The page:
If you didn’t know that moderate alcohol consumption tends to thin out the platelets in your blood, this information is something you need to know. While drinking in moderation can have some health benefits, it’s not easy to balance how much you drink with your overall health.

Moderate drinking is one drink daily for women and two drinks daily for men. However, if you are taking blood thinners, drinking even that much may be risky. Your doctor should explain these important facts to you, along with information about your specific health status. If you don’t have major health issues, you may be able to drink lightly to moderately with your doctor’s permission.

Does Alcohol Really Thin Your Blood?

Because alcohol stops blood cells from sticking together, it can thin your blood. This could be good or bad for your current and future health.

Your blood contains red blood cells, white blood cells, and platelets. The platelets are what stop the blood flow when you’re hurt. These special cells are stickier than the others in your bloodstream and they also release clotting factors that help to create a plug to close a bleeding injury.

This is where alcohol enters the picture. A glass or two of wine daily may (or may not) reduce your risk of heart disease or ischemic (clotting) strokes. It does this by cutting down the number of platelets in your blood. It gets in the way of blood cell production, down in your bone marrow. Alcohol also reduces the “stickiness” factor of the platelets in your bloodstream, making it more difficult for your body to heal small to large wounds. It can also cause things like nosebleeds after a single night of over-drinking. Fortunately, the effect of alcohol doesn’t last very long.

On the minus side, drinking too much can lead to strokes from blood clots breaking off and traveling to the brain, hemorrhagic (bleeding) strokes, high blood pressure, and even heart attacks.

How Do Platelets and Your Blood Work Anyway?

Platelets move through your bloodstream, throughout your entire body. About 70% travel freely while the remaining 30% stay in your spleen, where they are stored. After new platelets are made in your bone marrow, they live in your body for about 7-10 days.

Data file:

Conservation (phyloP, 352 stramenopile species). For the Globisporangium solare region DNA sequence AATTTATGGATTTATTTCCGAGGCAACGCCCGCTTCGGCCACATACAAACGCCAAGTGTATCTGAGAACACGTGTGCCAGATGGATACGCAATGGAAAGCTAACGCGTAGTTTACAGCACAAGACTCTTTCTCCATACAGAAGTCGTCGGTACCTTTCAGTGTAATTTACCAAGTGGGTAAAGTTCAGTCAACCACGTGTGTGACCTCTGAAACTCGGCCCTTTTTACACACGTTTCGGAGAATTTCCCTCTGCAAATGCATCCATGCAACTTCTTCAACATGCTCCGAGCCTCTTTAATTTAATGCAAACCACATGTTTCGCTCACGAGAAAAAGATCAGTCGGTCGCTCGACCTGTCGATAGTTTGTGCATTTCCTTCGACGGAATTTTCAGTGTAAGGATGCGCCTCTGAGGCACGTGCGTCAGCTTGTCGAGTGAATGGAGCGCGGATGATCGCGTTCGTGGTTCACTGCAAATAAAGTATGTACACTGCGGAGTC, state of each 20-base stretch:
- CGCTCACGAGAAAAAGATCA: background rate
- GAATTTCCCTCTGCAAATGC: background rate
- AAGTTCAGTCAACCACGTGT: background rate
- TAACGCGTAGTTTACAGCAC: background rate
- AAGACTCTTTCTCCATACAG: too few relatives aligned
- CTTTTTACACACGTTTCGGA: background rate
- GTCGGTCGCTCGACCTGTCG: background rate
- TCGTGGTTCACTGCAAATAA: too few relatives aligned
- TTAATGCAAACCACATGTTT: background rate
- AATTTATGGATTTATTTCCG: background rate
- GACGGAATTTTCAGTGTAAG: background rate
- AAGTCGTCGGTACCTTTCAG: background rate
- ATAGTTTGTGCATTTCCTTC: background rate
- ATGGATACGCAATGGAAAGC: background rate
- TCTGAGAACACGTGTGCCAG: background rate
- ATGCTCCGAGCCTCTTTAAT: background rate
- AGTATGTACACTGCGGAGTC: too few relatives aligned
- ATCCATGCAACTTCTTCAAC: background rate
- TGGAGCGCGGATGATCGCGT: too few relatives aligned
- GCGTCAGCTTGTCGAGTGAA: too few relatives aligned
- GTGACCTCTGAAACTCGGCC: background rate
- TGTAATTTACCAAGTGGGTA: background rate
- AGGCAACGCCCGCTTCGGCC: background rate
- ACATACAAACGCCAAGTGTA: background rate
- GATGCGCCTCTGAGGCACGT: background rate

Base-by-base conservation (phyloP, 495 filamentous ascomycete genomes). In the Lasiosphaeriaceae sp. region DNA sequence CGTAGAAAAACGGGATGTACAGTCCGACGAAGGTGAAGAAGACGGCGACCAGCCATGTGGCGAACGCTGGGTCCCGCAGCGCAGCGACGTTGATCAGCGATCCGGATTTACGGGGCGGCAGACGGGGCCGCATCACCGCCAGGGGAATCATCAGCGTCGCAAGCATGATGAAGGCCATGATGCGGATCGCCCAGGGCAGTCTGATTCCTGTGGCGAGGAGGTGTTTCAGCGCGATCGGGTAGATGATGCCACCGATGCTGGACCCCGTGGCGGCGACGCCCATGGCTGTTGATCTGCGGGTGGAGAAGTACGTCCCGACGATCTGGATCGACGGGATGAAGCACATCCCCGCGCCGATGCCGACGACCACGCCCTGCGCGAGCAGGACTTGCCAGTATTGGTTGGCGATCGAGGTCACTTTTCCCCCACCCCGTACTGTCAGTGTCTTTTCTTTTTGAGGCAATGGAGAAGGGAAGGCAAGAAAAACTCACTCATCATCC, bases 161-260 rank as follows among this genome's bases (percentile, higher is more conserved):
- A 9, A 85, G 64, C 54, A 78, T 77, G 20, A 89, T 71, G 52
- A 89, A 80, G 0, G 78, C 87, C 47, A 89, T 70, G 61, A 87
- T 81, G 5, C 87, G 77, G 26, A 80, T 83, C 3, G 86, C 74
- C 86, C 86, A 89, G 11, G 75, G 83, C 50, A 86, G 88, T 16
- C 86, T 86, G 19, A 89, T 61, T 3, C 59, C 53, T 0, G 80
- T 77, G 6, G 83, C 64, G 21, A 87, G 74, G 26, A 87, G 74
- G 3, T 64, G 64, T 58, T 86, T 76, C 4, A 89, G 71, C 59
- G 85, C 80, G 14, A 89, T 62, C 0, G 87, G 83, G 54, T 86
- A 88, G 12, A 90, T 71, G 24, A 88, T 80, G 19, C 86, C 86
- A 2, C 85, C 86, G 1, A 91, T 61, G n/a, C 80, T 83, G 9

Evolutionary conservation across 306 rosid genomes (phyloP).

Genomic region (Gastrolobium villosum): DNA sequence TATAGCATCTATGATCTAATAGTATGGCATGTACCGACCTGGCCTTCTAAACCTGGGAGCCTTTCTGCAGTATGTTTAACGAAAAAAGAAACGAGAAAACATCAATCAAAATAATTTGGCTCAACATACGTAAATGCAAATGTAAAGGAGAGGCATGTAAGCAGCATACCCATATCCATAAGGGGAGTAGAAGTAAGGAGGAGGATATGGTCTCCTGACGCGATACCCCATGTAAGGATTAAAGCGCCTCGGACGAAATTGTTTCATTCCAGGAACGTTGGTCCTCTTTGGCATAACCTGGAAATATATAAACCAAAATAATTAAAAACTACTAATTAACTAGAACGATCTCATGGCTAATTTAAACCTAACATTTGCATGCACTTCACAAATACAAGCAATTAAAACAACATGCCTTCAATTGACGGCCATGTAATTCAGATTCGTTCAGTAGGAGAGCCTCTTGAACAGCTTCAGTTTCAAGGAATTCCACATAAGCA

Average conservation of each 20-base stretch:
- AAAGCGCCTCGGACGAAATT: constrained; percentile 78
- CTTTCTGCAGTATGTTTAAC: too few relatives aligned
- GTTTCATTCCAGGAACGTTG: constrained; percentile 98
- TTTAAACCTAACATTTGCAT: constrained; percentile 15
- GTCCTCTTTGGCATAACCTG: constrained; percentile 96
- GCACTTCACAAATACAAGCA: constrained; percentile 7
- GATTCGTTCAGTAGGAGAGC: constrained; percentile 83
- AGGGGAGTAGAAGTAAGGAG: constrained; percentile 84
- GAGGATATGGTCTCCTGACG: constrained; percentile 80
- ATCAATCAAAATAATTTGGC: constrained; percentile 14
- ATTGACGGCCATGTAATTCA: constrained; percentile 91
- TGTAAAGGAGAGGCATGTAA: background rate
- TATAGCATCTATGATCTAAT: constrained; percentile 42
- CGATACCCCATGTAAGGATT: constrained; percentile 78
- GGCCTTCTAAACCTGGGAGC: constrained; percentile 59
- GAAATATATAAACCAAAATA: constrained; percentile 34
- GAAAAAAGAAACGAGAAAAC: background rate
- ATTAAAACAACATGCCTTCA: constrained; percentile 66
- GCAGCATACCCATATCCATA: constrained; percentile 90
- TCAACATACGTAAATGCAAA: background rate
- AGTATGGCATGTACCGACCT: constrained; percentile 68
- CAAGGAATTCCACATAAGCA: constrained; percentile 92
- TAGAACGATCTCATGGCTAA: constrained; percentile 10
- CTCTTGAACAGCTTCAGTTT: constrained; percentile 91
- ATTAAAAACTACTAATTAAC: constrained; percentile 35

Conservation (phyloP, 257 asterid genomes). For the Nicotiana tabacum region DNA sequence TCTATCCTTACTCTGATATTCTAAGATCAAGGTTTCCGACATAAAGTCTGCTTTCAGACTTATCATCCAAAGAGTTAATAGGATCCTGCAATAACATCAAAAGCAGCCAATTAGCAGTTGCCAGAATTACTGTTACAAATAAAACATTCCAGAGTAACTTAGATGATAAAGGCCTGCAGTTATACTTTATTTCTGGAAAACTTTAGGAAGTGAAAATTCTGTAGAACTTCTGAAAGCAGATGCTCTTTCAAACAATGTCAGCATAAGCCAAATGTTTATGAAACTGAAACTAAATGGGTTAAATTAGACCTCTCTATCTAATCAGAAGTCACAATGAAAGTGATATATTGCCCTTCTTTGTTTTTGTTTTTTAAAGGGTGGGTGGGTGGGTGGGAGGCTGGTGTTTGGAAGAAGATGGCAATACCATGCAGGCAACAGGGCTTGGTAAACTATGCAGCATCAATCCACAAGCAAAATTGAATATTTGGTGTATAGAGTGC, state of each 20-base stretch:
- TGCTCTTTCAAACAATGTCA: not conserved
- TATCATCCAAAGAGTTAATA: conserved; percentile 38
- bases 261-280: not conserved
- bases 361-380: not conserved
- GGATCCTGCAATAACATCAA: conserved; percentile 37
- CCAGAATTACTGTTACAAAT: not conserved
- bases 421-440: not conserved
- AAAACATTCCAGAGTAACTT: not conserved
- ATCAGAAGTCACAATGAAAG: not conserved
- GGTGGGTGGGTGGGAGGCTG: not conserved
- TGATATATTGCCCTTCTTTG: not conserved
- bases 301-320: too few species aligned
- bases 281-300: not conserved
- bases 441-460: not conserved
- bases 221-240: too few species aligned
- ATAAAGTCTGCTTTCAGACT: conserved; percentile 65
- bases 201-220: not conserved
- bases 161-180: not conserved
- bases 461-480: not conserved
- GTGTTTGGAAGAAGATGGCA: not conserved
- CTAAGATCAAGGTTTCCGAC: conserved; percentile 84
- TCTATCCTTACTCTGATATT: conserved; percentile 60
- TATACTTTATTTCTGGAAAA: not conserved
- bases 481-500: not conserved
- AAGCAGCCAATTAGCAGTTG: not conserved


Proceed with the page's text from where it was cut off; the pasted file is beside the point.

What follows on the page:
Platelets are beneficial to your health. They stop excessive bleeding should you be hurt; they work together with your white blood cells and your red blood cells. All three components are carried through your body by liquid plasma (a clear fluid).

Blood thinners come in two classes. One is an anticoagulant, which prevents platelet clotting. The second class is an anti-platelet medication, which keeps platelets from sticking together to create a clot.

Pros and Cons

Does alcohol have beneficial effects by thinning your blood down? One school of thought says, yes. More watery blood may be better for your circulatory system and heart, it says. Some research-based evidence suggests that people who have thicker blood may be at higher risk of developing a stroke or having a heart attack. The blood is viscous, or thicker, and higher viscosity makes it more difficult for a fluid to flow; think of honey or thickened oil. When blood is thick enough not to flow easily, your heart has to work that much harder to move it throughout your body. Also, viscous blood is more likely to develop into clots in your veins and arteries.

However, blood that is too thin won’t clot when it’s supposed to. People with thinner blood bruise more easily, their cuts and other wounds heal more slowly, and their platelets break down more often than other people’s and so need replaced more often. Autoimmune disorders, such as systemic lupus erythematous or rheumatoid arthritis can cause this.